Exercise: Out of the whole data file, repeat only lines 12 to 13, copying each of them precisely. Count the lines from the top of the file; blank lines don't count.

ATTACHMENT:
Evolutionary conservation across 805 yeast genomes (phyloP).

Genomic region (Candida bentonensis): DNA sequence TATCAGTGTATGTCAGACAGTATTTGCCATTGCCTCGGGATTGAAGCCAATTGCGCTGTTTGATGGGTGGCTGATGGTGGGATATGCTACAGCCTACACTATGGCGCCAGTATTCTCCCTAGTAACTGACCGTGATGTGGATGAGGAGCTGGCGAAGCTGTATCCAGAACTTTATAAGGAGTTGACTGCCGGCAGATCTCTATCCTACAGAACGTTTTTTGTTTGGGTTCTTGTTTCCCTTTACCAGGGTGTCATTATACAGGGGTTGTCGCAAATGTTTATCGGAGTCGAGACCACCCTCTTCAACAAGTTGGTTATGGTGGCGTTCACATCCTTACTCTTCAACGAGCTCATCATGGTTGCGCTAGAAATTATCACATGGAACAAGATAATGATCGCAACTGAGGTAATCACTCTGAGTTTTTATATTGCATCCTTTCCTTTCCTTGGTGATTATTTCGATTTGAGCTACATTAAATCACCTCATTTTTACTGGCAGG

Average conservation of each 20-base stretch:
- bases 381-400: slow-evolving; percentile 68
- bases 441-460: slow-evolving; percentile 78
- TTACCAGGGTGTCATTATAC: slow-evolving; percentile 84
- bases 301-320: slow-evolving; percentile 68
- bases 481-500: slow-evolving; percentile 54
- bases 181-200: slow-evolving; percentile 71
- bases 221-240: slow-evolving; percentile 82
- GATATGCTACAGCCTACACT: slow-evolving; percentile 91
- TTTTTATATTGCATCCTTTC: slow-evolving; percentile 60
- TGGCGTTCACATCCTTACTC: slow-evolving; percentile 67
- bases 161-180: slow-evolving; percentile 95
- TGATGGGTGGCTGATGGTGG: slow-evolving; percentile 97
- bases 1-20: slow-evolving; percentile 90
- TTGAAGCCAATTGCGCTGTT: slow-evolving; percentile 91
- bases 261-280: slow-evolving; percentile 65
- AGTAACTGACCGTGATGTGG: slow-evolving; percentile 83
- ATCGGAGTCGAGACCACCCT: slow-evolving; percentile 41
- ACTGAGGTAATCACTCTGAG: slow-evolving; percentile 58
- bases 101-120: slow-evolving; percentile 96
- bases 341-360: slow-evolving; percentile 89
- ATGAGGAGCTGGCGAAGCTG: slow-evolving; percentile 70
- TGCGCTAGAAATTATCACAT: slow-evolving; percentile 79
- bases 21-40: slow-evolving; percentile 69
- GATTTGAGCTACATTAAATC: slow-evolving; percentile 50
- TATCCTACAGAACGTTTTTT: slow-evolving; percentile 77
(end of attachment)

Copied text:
- TTTTTATATTGCATCCTTTC: slow-evolving; percentile 60
- TGGCGTTCACATCCTTACTC: slow-evolving; percentile 67